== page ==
vol. 23 no. 2, June, 2018

Book Reviews

Broussard, Meredith. Artificial unintelligence. How computers misunderstand the world. Cambridge, MA: MIT Press, 2018. [8], 237 p. ISBN 978-0-262-03800-3. £19.95/$24.95.

The world appears to have become convinced that artificial intelligence and machine learning are going to wipe out millions of jobs around the world, require the payment of a social wage for doing no work, and generally disrupt society in a way unknown since the industrial revolution. It is refreshing, then, to find a well-written book that casts doubt on these propositions, pointing out that "machine intelligence" is not really what humans think it might be and that behind every program is a person (or a team).

Meredith Broussard has an unusual combination of talents and experience that make her the ideal presenter of the flaws in artificial intelligence: she has been a software developer at the MIT Media Lab and with AT & T Bell Labs, before moving into journalism and then 'data journalism'. She now teaches data journalism at New York University. Consequenly, she not only knows about artificial intelligence, she knows how to write AI programs. This combination of background knowledge and journalistic writing ability has produced a highly readable and convincing case for scepticism when claims for AI are presented.

The book opens with four chapters that present the basics of how computers, programs and artificial intelligence work (with a focus on narrow AI, rather than general AI), and an introduction to data journalism. Data journalism is part of the author's practice and can be defined as extracting stories from data (which may be collected by the journalists themselves) - and, very often, 'big data'. One memorable example of data journalism is the Guardian newpaper's analysis of 450,000 records of MP's expenses - the resulting scandal cost some of those MPs their jobs and, in some cases, imprisonment. If you already have a background in at least the first three of these chapters, you can skip to Chapter 4 and beyond.

The second part of the book, constists of five chapters and presents case studies of failed computer-based systems. It is in this part of the book that the author makes most use of the notion of technochauvism a failing attributable, she believes, to a number of libertarian-minded people whose disregard for the notion of regulation and government control has sometimes led them to believe that they can do exactly as they like with their technology. We have to bear in mind here that 'libertarian' does not mean a claim for personal liberty for everyone, but personal liberty for the proponent to do exactly as he (it is pretty well always he) wishes to you! That attitude led to the resignation of Uber chief Travis Kalanick.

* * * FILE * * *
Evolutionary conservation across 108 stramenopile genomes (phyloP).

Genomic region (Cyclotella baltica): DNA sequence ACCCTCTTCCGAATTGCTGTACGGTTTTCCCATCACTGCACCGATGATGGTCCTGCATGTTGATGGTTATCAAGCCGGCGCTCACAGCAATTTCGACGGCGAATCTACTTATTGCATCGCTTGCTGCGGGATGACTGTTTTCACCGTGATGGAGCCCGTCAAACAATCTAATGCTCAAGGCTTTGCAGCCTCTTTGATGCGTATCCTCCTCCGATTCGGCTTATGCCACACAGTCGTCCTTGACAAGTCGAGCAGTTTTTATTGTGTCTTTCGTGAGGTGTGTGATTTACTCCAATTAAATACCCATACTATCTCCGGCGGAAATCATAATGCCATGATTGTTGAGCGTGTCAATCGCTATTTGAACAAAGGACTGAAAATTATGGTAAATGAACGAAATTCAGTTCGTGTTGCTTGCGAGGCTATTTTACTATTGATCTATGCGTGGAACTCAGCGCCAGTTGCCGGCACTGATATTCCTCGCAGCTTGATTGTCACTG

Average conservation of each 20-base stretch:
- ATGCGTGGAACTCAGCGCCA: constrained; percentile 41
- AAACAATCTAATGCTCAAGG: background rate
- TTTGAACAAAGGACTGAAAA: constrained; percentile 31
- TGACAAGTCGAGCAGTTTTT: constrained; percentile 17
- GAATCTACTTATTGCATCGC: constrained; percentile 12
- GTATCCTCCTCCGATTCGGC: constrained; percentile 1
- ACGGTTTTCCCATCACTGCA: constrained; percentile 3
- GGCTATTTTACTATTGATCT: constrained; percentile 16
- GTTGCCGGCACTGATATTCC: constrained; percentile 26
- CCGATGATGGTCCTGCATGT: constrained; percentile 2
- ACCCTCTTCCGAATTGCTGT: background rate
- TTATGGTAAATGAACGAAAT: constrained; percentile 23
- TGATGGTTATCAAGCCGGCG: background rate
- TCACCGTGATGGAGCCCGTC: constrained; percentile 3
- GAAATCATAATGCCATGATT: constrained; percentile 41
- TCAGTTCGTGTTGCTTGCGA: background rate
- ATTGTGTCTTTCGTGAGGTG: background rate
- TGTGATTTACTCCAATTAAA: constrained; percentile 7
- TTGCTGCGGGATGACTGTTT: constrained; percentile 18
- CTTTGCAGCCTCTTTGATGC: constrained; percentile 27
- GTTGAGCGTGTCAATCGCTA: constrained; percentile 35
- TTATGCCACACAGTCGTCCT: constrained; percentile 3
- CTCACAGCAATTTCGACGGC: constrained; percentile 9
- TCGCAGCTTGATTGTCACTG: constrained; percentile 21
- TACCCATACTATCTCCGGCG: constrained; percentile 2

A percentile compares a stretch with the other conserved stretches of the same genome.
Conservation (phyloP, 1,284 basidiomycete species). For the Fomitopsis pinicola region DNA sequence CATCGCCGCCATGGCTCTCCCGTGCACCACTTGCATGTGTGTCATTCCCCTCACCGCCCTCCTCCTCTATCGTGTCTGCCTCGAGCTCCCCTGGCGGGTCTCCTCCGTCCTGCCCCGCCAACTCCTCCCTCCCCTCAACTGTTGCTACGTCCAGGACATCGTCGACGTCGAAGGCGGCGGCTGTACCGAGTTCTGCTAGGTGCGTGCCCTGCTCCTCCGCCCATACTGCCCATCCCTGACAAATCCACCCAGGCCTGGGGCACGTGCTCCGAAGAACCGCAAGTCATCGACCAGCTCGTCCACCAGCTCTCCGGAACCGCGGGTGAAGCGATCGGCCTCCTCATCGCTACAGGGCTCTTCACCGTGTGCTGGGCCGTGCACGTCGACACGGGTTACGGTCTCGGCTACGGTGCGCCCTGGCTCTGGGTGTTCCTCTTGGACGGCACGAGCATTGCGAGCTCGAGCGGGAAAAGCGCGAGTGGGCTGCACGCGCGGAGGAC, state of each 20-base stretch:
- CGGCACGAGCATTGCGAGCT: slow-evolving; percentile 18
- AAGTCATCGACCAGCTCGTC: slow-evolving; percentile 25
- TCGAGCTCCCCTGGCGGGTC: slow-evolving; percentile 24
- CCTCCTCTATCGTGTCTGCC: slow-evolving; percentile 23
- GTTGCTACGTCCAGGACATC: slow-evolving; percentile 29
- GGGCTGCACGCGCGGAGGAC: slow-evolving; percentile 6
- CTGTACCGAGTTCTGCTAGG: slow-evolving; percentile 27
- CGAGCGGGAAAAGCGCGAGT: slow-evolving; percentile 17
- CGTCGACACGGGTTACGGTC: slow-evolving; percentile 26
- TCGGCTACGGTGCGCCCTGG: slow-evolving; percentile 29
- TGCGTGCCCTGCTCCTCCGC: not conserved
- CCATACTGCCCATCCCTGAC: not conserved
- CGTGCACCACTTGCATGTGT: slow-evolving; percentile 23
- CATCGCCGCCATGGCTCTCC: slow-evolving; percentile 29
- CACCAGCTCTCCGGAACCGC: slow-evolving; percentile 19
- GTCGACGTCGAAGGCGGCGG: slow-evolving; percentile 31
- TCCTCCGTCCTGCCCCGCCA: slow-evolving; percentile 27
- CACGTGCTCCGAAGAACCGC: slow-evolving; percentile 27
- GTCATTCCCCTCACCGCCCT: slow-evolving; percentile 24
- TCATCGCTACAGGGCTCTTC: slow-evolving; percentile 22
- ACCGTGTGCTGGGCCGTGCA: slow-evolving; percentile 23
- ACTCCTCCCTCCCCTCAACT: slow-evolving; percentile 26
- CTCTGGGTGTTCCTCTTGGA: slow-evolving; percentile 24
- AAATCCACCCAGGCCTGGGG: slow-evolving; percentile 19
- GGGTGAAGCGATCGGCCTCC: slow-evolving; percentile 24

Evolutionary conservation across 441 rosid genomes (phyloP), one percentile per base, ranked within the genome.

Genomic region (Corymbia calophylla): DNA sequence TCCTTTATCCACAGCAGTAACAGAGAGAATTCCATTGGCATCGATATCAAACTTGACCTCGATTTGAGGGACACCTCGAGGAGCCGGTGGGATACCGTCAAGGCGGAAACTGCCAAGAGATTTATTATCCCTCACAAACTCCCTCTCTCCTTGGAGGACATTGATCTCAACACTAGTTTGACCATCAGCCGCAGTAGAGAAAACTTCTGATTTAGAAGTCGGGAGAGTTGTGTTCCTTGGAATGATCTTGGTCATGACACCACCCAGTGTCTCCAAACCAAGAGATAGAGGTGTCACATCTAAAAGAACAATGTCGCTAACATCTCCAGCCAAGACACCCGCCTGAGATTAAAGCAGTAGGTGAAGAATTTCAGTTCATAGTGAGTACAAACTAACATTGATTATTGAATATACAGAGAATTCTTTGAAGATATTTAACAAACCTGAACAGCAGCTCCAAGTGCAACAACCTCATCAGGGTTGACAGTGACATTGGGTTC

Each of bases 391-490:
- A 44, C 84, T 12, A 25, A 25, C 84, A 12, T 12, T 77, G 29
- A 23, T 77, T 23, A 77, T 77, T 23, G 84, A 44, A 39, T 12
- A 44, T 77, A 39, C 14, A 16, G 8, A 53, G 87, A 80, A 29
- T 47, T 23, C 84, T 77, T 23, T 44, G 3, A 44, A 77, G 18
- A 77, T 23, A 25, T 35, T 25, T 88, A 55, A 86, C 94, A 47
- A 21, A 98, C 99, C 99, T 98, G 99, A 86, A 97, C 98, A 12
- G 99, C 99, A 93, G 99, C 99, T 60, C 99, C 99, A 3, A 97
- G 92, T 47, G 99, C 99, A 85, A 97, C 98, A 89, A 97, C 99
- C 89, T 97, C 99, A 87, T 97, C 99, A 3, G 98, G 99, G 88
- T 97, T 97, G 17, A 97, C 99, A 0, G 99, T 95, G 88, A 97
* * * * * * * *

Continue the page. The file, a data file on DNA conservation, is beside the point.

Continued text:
The case studies make a persuasive argument for rejecting the proposition that computers can do things better than humans and nowhere is this more obvious than in the case devoted to the self-driving car, entitled, This car won't drive itself. Recent news stories give point to the chapter, most notably the death of a Tesla driver in California, and the death of a pedestrian in Arizona involving an Uber self-drive taxi. Broussard points to not only the technological problems of autonomous vehicles, but also to the ethical issues. For example,

Philosophers have been hired by Google and Uber to work out the ethical issues and embed them in the software. It hasn't worked well... Mercedes programmed its cars to always save the driver and the car's occupants. This is not ideal. Imagine an autonomous Mercedes is skidding toward[s] a crowd of kids standing at a school bus stop next to a tree. The Mercedes's software will choose to hit the crowd of children instead of the tree because this is the strategy that is most likely to ensure the safety of the driver... (p. 144)

However, as the author points out, would you want an autonomous vehicle that was not programmed to protect you as a priority? In a self-driving car, death is a feature, not a bug (p. 144). I suspect that Google's self-driving car will go the way of Google Glass.

This is, quite simply, the best book I've read about computers and the problems of 'technochauvism'. Everyone should read it and it should be force-fed to every programmer in the world, as a reminder that machines are not always the answer to human problems.

Professor Tom Wilson
May 2018

How to cite this review

Wilson, T.D. (2018). Review of: Broussard, Meredith. Artificial unintelligence. How computers misunderstand the world. Cambridge, MA: MIT Press, 2018. Information Research, 23(2), review no. R631 [Retrieved from http://informationr.net/ir/reviews/revs631.html]

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